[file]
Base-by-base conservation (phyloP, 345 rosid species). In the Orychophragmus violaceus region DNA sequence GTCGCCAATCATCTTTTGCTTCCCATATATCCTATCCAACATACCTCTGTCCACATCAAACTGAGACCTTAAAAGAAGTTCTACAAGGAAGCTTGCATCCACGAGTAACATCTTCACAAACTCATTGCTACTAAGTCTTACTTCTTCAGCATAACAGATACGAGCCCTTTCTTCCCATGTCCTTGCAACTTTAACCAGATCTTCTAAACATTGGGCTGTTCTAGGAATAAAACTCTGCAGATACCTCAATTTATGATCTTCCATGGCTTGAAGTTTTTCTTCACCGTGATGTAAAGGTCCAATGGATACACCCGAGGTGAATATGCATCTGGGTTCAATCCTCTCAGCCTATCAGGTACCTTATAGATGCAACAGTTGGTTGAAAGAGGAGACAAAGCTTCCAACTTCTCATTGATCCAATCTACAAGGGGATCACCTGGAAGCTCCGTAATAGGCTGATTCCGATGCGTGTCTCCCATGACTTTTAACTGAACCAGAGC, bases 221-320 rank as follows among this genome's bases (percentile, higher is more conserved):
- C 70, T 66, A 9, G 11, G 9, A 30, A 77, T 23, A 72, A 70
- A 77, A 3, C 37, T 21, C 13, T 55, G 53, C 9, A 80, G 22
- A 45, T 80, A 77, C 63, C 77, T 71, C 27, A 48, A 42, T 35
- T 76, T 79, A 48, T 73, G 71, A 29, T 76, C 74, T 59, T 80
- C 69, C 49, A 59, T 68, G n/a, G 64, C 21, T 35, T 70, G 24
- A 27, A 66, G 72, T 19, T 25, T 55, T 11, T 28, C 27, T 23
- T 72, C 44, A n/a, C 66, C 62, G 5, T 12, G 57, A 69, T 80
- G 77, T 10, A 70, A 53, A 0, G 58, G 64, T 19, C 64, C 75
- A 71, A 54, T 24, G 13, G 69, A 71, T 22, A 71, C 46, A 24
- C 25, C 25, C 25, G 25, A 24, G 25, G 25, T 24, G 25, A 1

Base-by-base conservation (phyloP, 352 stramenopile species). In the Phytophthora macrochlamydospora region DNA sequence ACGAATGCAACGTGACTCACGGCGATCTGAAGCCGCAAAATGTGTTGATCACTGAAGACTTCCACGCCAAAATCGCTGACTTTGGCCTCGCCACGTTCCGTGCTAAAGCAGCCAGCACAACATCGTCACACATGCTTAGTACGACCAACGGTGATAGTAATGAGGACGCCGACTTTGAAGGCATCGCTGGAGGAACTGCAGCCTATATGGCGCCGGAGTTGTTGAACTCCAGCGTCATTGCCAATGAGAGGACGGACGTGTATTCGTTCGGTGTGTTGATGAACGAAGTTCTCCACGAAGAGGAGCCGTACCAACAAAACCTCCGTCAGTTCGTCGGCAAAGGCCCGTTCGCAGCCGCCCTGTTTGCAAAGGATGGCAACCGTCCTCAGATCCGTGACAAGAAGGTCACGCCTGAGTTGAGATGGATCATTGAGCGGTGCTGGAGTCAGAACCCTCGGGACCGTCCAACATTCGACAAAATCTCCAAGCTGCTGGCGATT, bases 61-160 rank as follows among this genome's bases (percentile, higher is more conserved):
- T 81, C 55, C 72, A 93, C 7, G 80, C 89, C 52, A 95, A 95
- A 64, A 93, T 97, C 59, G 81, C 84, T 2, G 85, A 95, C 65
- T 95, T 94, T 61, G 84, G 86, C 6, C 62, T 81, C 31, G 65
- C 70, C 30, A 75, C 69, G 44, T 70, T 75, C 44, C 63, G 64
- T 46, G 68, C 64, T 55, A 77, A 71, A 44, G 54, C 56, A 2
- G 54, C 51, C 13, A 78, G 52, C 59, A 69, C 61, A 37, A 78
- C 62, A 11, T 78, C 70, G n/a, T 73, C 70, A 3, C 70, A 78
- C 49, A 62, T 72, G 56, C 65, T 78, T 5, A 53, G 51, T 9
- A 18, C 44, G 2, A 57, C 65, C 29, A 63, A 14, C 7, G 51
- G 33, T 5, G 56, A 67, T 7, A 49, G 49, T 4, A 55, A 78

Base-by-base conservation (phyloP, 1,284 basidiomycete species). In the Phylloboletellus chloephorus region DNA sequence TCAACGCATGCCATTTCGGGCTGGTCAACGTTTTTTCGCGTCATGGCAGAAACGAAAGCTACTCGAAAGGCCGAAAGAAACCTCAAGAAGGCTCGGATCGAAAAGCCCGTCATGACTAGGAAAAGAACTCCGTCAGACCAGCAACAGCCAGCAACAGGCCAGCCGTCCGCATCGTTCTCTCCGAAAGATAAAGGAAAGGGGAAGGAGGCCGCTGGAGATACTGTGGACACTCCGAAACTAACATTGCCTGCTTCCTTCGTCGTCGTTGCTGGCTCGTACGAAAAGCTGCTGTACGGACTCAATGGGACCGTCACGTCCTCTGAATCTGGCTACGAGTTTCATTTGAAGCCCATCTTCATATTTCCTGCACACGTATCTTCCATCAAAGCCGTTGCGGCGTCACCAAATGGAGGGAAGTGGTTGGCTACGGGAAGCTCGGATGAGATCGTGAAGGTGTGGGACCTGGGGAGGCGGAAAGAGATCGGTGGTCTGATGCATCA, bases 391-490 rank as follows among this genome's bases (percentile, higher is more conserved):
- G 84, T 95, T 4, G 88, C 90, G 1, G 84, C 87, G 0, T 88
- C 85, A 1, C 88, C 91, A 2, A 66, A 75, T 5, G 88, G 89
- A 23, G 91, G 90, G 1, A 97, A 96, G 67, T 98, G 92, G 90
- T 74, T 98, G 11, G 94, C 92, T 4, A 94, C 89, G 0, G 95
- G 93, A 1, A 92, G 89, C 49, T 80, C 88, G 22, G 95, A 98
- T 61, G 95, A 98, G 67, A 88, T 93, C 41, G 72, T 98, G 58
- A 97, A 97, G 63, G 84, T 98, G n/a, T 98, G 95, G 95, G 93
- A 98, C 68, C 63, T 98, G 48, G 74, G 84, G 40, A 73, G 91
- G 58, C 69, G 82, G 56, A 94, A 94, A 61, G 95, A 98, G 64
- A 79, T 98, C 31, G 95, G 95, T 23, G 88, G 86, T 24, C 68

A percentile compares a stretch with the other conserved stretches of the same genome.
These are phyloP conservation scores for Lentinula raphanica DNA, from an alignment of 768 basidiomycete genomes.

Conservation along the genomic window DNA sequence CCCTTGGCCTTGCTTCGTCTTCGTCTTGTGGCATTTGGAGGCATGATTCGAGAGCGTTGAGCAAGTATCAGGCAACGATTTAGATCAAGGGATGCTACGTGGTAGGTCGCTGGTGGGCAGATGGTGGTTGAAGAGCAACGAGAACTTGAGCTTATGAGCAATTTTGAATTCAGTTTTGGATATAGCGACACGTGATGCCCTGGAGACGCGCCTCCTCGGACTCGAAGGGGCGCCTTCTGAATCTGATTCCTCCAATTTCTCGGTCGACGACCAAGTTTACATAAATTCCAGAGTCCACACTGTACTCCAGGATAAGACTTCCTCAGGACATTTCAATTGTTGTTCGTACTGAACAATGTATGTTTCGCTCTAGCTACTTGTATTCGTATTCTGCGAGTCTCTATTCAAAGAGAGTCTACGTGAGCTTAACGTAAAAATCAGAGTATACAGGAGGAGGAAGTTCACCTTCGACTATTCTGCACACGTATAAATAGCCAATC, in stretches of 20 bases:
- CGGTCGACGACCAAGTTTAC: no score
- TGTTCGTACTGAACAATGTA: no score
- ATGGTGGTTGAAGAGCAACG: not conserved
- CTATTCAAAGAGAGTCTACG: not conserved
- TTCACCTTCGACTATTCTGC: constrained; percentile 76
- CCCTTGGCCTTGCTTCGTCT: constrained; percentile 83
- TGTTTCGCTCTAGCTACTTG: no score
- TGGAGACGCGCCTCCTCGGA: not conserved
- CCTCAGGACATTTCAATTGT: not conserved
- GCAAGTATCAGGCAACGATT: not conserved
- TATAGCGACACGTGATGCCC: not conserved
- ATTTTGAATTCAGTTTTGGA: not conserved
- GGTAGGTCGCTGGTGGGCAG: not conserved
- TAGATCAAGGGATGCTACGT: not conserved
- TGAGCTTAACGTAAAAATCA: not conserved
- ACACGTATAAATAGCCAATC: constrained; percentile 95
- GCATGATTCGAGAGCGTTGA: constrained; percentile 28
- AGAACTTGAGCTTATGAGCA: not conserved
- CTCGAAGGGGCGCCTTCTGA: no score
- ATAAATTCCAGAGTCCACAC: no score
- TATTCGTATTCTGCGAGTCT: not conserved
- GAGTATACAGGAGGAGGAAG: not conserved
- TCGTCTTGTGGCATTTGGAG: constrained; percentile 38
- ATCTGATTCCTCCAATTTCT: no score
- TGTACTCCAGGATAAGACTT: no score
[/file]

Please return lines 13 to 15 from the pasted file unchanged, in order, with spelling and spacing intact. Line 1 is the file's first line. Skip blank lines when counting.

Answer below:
- T 81, C 55, C 72, A 93, C 7, G 80, C 89, C 52, A 95, A 95
- A 64, A 93, T 97, C 59, G 81, C 84, T 2, G 85, A 95, C 65
- T 95, T 94, T 61, G 84, G 86, C 6, C 62, T 81, C 31, G 65